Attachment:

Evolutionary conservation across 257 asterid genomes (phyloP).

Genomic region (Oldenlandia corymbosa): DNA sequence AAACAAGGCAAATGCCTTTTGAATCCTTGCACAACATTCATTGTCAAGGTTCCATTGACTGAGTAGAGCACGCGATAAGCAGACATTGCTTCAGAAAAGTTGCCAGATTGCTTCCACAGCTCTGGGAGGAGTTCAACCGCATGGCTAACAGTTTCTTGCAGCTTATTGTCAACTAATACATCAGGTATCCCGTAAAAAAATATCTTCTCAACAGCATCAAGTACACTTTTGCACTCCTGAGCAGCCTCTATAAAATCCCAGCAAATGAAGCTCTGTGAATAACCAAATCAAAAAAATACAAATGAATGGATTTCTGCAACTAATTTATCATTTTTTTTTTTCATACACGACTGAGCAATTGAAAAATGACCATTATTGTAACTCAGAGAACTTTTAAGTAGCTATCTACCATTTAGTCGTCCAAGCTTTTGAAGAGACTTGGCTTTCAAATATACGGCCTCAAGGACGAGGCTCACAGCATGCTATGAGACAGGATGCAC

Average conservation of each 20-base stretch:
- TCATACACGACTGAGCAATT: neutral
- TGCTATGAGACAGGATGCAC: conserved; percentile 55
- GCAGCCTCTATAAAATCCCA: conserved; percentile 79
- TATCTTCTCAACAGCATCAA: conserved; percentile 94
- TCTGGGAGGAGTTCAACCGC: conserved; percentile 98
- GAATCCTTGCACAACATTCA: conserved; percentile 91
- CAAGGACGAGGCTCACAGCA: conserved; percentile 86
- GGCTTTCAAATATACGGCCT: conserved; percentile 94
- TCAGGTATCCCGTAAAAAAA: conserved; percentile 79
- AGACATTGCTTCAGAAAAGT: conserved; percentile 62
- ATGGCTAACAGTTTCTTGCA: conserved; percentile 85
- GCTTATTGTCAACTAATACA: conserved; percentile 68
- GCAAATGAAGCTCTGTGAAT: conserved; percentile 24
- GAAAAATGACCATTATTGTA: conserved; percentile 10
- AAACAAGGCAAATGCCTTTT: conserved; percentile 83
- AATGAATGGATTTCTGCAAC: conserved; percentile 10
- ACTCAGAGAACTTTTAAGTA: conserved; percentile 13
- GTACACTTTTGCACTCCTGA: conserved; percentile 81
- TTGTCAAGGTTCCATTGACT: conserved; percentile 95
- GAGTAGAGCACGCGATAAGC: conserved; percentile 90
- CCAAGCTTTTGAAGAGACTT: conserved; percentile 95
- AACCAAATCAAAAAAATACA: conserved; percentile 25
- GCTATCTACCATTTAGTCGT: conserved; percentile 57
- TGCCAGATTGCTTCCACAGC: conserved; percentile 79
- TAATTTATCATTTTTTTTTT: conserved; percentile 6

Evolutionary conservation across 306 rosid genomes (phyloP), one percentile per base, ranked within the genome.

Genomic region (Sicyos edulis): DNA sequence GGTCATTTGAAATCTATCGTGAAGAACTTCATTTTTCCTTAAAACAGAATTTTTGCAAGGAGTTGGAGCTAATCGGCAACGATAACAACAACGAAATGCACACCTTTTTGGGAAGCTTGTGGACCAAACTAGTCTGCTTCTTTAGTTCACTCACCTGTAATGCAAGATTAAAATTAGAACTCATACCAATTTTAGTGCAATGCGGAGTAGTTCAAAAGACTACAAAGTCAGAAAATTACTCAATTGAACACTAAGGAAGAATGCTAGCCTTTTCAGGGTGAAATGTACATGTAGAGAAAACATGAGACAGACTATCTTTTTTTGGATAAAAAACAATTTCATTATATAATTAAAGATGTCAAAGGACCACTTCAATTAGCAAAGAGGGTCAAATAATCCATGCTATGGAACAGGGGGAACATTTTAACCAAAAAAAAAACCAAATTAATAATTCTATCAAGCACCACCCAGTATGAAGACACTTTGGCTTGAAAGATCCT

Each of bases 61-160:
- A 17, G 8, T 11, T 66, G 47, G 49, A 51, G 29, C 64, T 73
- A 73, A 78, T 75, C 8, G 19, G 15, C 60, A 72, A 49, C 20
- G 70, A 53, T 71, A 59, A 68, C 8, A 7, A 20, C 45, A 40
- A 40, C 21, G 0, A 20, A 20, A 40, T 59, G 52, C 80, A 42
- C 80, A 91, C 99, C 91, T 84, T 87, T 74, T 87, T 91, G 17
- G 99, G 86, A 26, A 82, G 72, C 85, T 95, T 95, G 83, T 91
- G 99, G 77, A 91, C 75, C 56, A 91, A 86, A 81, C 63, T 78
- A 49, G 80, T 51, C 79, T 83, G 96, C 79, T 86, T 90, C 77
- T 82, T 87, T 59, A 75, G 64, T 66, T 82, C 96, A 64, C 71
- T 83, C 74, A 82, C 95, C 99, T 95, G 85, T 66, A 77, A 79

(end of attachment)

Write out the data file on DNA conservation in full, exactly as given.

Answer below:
Evolutionary conservation across 257 asterid genomes (phyloP).

Genomic region (Oldenlandia corymbosa): DNA sequence AAACAAGGCAAATGCCTTTTGAATCCTTGCACAACATTCATTGTCAAGGTTCCATTGACTGAGTAGAGCACGCGATAAGCAGACATTGCTTCAGAAAAGTTGCCAGATTGCTTCCACAGCTCTGGGAGGAGTTCAACCGCATGGCTAACAGTTTCTTGCAGCTTATTGTCAACTAATACATCAGGTATCCCGTAAAAAAATATCTTCTCAACAGCATCAAGTACACTTTTGCACTCCTGAGCAGCCTCTATAAAATCCCAGCAAATGAAGCTCTGTGAATAACCAAATCAAAAAAATACAAATGAATGGATTTCTGCAACTAATTTATCATTTTTTTTTTTCATACACGACTGAGCAATTGAAAAATGACCATTATTGTAACTCAGAGAACTTTTAAGTAGCTATCTACCATTTAGTCGTCCAAGCTTTTGAAGAGACTTGGCTTTCAAATATACGGCCTCAAGGACGAGGCTCACAGCATGCTATGAGACAGGATGCAC

Average conservation of each 20-base stretch:
- TCATACACGACTGAGCAATT: neutral
- TGCTATGAGACAGGATGCAC: conserved; percentile 55
- GCAGCCTCTATAAAATCCCA: conserved; percentile 79
- TATCTTCTCAACAGCATCAA: conserved; percentile 94
- TCTGGGAGGAGTTCAACCGC: conserved; percentile 98
- GAATCCTTGCACAACATTCA: conserved; percentile 91
- CAAGGACGAGGCTCACAGCA: conserved; percentile 86
- GGCTTTCAAATATACGGCCT: conserved; percentile 94
- TCAGGTATCCCGTAAAAAAA: conserved; percentile 79
- AGACATTGCTTCAGAAAAGT: conserved; percentile 62
- ATGGCTAACAGTTTCTTGCA: conserved; percentile 85
- GCTTATTGTCAACTAATACA: conserved; percentile 68
- GCAAATGAAGCTCTGTGAAT: conserved; percentile 24
- GAAAAATGACCATTATTGTA: conserved; percentile 10
- AAACAAGGCAAATGCCTTTT: conserved; percentile 83
- AATGAATGGATTTCTGCAAC: conserved; percentile 10
- ACTCAGAGAACTTTTAAGTA: conserved; percentile 13
- GTACACTTTTGCACTCCTGA: conserved; percentile 81
- TTGTCAAGGTTCCATTGACT: conserved; percentile 95
- GAGTAGAGCACGCGATAAGC: conserved; percentile 90
- CCAAGCTTTTGAAGAGACTT: conserved; percentile 95
- AACCAAATCAAAAAAATACA: conserved; percentile 25
- GCTATCTACCATTTAGTCGT: conserved; percentile 57
- TGCCAGATTGCTTCCACAGC: conserved; percentile 79
- TAATTTATCATTTTTTTTTT: conserved; percentile 6

Evolutionary conservation across 306 rosid genomes (phyloP), one percentile per base, ranked within the genome.

Genomic region (Sicyos edulis): DNA sequence GGTCATTTGAAATCTATCGTGAAGAACTTCATTTTTCCTTAAAACAGAATTTTTGCAAGGAGTTGGAGCTAATCGGCAACGATAACAACAACGAAATGCACACCTTTTTGGGAAGCTTGTGGACCAAACTAGTCTGCTTCTTTAGTTCACTCACCTGTAATGCAAGATTAAAATTAGAACTCATACCAATTTTAGTGCAATGCGGAGTAGTTCAAAAGACTACAAAGTCAGAAAATTACTCAATTGAACACTAAGGAAGAATGCTAGCCTTTTCAGGGTGAAATGTACATGTAGAGAAAACATGAGACAGACTATCTTTTTTTGGATAAAAAACAATTTCATTATATAATTAAAGATGTCAAAGGACCACTTCAATTAGCAAAGAGGGTCAAATAATCCATGCTATGGAACAGGGGGAACATTTTAACCAAAAAAAAAACCAAATTAATAATTCTATCAAGCACCACCCAGTATGAAGACACTTTGGCTTGAAAGATCCT

Each of bases 61-160:
- A 17, G 8, T 11, T 66, G 47, G 49, A 51, G 29, C 64, T 73
- A 73, A 78, T 75, C 8, G 19, G 15, C 60, A 72, A 49, C 20
- G 70, A 53, T 71, A 59, A 68, C 8, A 7, A 20, C 45, A 40
- A 40, C 21, G 0, A 20, A 20, A 40, T 59, G 52, C 80, A 42
- C 80, A 91, C 99, C 91, T 84, T 87, T 74, T 87, T 91, G 17
- G 99, G 86, A 26, A 82, G 72, C 85, T 95, T 95, G 83, T 91
- G 99, G 77, A 91, C 75, C 56, A 91, A 86, A 81, C 63, T 78
- A 49, G 80, T 51, C 79, T 83, G 96, C 79, T 86, T 90, C 77
- T 82, T 87, T 59, A 75, G 64, T 66, T 82, C 96, A 64, C 71
- T 83, C 74, A 82, C 95, C 99, T 95, G 85, T 66, A 77, A 79